Features of Alternative Investment Funds (AIFs) and it's category I, II, III
AIF is a privately pooled investment vehicle which collects funds from sophisticated investors, whether Indian or foreign, for investing it in accordance with a defined investment policy for the benefit of its investors.
Diversification across asset classes and investment products is a key to wealth maximization and risk mitigation. With the development of the financial markets and economic revival investors are looking for sophisticated products with innovative themes which promises higher returns. One such product garnering investors’ attention is alternative investment funds (AIFs). Besides, with the outbreak of the coronavirus outbreak, preference for the insurance cum investment product like Unit Linked Insurance Plans (ULIPs) which has the ability to give dual benefit of market linked returns and safeguard against financial uncertainties is also gaining prominence. This article highlights the features and significance of both these products in the portfolio.
Alternative investment funds (AIFs)
Latest statistics from the capital market regulator Securities and Exchange Board of India (SEBI) shows cumulative net investments made by AIFs at the end of June 2021 stood at Rs 2.17 lakh crore compared to Rs 1.59 lakh crore in June 2020. The commitments and funds raised by AIFs have increased 26% and 29%, respectively, compared to a year ago period. India has total of 750 AIFs registered with SEBI. Changes in the structure and guidelines, more clarity on the tax aspect are some of the key reasons of the investors’ interest in this product. AIF is a privately pooled investment vehicle which collects funds from sophisticated investors, whether Indian or foreign, for investing it in accordance with a defined investment policy for the benefit of its investors. As per the SEBI guidelines, AIFs are classified into three types:
- Category I - AIFs invest in start-up or early-stage ventures or social ventures or SMEs or infrastructure or other sectors or areas which the government or regulators consider as socially or economically desirable and shall include venture capital funds (including angel funds), SME Funds, social venture funds and infrastructure funds. Angel funds raises money from by way of issue of units to angel investors and comply with Chapter III-A of the AIF Regulations and make investments.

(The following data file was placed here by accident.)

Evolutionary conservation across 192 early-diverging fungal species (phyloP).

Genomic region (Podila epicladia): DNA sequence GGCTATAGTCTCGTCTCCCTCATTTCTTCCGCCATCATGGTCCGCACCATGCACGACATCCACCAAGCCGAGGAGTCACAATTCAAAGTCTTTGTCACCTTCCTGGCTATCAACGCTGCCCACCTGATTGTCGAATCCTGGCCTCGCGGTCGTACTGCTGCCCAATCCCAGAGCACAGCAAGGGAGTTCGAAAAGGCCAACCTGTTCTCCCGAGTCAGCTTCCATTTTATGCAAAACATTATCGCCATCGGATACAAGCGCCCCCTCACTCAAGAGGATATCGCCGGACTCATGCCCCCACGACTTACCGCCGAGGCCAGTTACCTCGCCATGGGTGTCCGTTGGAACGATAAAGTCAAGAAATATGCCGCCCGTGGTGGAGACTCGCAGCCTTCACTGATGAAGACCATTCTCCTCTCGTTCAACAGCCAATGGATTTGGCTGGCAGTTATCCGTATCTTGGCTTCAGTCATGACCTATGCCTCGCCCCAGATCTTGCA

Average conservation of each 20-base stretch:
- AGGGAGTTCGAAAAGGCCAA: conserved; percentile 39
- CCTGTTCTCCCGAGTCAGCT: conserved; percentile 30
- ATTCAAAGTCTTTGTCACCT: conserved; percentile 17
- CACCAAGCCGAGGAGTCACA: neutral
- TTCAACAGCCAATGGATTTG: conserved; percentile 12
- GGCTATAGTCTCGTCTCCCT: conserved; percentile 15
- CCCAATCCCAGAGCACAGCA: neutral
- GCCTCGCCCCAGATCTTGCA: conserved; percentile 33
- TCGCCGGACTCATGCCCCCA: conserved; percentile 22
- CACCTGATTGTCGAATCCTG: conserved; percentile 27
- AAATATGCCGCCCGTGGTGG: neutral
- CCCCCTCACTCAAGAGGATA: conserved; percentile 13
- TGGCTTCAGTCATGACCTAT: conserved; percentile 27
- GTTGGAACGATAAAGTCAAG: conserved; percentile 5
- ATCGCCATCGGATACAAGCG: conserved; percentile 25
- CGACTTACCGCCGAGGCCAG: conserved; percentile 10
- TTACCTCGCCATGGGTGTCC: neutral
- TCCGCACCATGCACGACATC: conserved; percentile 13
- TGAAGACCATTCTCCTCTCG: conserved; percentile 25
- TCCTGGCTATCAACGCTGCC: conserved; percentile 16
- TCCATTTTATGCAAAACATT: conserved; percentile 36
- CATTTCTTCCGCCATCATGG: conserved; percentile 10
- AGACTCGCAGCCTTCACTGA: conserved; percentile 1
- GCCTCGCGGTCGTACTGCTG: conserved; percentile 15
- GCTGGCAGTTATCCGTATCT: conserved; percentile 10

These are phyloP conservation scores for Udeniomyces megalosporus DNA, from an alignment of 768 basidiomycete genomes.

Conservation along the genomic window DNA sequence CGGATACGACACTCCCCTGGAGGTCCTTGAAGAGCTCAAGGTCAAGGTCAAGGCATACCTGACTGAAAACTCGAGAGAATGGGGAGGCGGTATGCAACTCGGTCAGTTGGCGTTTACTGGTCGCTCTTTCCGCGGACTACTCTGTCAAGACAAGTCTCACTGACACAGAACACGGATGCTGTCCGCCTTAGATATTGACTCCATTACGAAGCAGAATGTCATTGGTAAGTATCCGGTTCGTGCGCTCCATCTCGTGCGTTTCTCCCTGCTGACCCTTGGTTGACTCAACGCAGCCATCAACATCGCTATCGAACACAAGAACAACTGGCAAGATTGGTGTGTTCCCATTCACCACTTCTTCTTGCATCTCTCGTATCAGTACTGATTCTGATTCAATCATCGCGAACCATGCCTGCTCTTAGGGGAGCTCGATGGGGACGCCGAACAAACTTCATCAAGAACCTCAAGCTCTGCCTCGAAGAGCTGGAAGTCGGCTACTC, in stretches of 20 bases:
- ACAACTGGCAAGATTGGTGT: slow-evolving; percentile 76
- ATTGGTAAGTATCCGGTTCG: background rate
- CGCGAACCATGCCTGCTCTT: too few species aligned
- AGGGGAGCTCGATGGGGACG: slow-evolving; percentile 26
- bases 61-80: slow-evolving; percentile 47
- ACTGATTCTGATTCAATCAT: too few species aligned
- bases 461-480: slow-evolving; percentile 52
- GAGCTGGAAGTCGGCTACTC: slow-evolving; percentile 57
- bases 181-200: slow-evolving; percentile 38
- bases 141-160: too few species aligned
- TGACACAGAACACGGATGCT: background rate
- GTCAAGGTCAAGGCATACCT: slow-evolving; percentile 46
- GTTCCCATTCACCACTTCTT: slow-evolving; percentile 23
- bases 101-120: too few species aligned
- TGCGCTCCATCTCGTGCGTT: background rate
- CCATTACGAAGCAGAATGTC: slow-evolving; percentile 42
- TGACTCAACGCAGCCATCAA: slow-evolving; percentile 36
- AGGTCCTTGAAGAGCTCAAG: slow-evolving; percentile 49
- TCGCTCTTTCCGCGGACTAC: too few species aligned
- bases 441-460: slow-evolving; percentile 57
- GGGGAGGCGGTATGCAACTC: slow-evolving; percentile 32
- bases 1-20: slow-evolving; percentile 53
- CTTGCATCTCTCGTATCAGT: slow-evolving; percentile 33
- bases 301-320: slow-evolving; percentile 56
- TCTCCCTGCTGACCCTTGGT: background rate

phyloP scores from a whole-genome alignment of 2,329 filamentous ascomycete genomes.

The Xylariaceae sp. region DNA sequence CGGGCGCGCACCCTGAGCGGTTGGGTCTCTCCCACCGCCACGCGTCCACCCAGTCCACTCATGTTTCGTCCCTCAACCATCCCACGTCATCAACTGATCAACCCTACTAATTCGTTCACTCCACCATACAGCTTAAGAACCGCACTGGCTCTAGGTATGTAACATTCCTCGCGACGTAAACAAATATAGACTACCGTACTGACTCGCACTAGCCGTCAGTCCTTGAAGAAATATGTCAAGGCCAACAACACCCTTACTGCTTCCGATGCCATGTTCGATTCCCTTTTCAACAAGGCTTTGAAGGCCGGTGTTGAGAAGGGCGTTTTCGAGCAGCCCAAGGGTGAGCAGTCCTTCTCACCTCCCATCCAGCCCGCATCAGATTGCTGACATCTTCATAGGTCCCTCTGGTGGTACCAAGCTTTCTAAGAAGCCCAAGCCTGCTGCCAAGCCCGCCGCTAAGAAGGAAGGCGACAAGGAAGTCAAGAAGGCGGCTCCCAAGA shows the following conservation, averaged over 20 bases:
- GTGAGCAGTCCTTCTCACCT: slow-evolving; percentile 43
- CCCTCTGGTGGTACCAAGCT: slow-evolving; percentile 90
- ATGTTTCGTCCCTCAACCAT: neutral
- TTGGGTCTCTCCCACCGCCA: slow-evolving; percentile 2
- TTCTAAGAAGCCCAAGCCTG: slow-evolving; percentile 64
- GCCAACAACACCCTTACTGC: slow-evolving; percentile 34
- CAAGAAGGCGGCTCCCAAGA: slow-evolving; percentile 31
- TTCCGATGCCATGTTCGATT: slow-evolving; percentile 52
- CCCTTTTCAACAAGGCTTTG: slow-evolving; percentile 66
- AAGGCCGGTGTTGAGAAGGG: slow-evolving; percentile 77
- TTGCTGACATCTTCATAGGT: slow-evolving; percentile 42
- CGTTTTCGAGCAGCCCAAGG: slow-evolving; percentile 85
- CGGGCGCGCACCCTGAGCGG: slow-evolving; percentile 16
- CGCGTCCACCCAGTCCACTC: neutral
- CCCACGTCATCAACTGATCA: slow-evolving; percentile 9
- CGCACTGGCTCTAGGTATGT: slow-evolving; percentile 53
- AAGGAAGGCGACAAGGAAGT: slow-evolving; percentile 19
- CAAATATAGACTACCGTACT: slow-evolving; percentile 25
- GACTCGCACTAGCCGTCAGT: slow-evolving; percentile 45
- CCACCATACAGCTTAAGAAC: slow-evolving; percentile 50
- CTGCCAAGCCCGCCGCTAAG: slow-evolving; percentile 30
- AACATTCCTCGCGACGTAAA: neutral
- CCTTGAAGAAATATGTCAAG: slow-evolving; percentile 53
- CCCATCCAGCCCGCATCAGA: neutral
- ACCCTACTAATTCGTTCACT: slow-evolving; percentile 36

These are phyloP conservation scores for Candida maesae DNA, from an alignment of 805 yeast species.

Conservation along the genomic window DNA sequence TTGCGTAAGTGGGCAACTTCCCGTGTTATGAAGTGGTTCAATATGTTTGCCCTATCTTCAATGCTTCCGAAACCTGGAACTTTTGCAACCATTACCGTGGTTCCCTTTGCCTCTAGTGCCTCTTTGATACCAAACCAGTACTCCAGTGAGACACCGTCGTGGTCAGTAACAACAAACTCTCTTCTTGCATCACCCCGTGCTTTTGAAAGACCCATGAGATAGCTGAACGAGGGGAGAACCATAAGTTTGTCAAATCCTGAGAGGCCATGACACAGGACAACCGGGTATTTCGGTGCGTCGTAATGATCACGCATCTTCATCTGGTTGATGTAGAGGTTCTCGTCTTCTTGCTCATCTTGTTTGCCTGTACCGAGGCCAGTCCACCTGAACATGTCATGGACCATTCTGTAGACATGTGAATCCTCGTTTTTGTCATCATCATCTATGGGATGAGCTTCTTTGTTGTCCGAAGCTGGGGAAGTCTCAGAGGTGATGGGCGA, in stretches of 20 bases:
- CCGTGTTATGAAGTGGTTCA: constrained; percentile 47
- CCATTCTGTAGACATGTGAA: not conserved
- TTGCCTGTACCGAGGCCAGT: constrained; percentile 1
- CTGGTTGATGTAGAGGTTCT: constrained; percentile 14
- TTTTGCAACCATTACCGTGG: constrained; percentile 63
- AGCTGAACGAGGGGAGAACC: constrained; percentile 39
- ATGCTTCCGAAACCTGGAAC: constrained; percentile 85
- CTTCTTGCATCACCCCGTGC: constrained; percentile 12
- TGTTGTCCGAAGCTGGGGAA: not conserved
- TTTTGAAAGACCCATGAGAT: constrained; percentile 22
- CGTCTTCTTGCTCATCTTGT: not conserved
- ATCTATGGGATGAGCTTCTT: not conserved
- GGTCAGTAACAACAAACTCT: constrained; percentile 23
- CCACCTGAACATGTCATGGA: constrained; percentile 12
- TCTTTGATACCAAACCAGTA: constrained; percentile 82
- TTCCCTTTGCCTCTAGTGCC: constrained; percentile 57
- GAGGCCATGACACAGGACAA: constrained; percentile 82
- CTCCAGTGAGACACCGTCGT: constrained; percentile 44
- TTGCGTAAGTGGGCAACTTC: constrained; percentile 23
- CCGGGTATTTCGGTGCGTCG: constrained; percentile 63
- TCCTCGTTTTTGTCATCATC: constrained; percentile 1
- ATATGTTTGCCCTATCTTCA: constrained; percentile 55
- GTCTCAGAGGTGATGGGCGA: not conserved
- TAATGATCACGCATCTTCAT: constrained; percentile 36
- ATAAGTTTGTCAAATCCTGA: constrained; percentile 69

- Category II - AIFs consists of various types of funds such as real estate funds, private equity funds (PE funds), funds for distressed assets, etc. AIFs which do not fall in Category I and III and which do not undertake leverage or borrowing other than to meet day-to-day operational requirements are the category II AIFs.
- Category III - AIFs includes hedge funds, Private Investment in Public Equity (PIPE) funds. These funds employ diverse or complex trading strategies and may employ leverage including through investment in listed or unlisted derivatives.
Other features are:
- Category I and II AIFs are required to be close ended have a minimum tenure of three years. Category III AIFs may be open ended or close ended.
- The minimum ticket size for investing in AIFs is currently Rs 1 crore. In case of investors who are employees or directors of the AIF or employees or directors of the Manager, the minimum value of investment is Rs 25 lakhs
- Resident Indian individuals, Non-Resident Indians (NRIs) and foreign nationals can invest in alternative investment funds.
- Scheme of AIFs should have 1000 investors while an angel fund restricted to 49 investors.
- Taxation rules varies across different categories of the AIFs and bit complex. While Category I and II are the pass-through vehicle which means that the income or loss (other than business income) generated by the fund will be taxed at the hand of the investor and not by the fund business. In event of investment in these two funds the taxation depends on the holding period and according short term and long-term capital gains tax is applicable. And category III is not the pass-through vehicle and charged at the fund level. AIF is usually taxed as business income, although there can also be a capital gains component. Hence, the tax paid is, typically, at the highest tax slab, including surcharge of 42.7%, and is deducted before the returns are paid out. This can be huge burden for investor. Seeking a professional help to understand the tax implications is crucial before investing.
While investing in AIFs can be interesting alternative for the HNIs, the investment is highly risky and much more complex than the traditional investment avenues. Analysis of the risk factors such as credit risk, counterparty risk and operational risk is very important as AIFs are not linked directly to market but involves in investing in startups, early-stage ventures etc. Evaluating the theme, nature of the investment, objective, cost involved and the tax implications is must.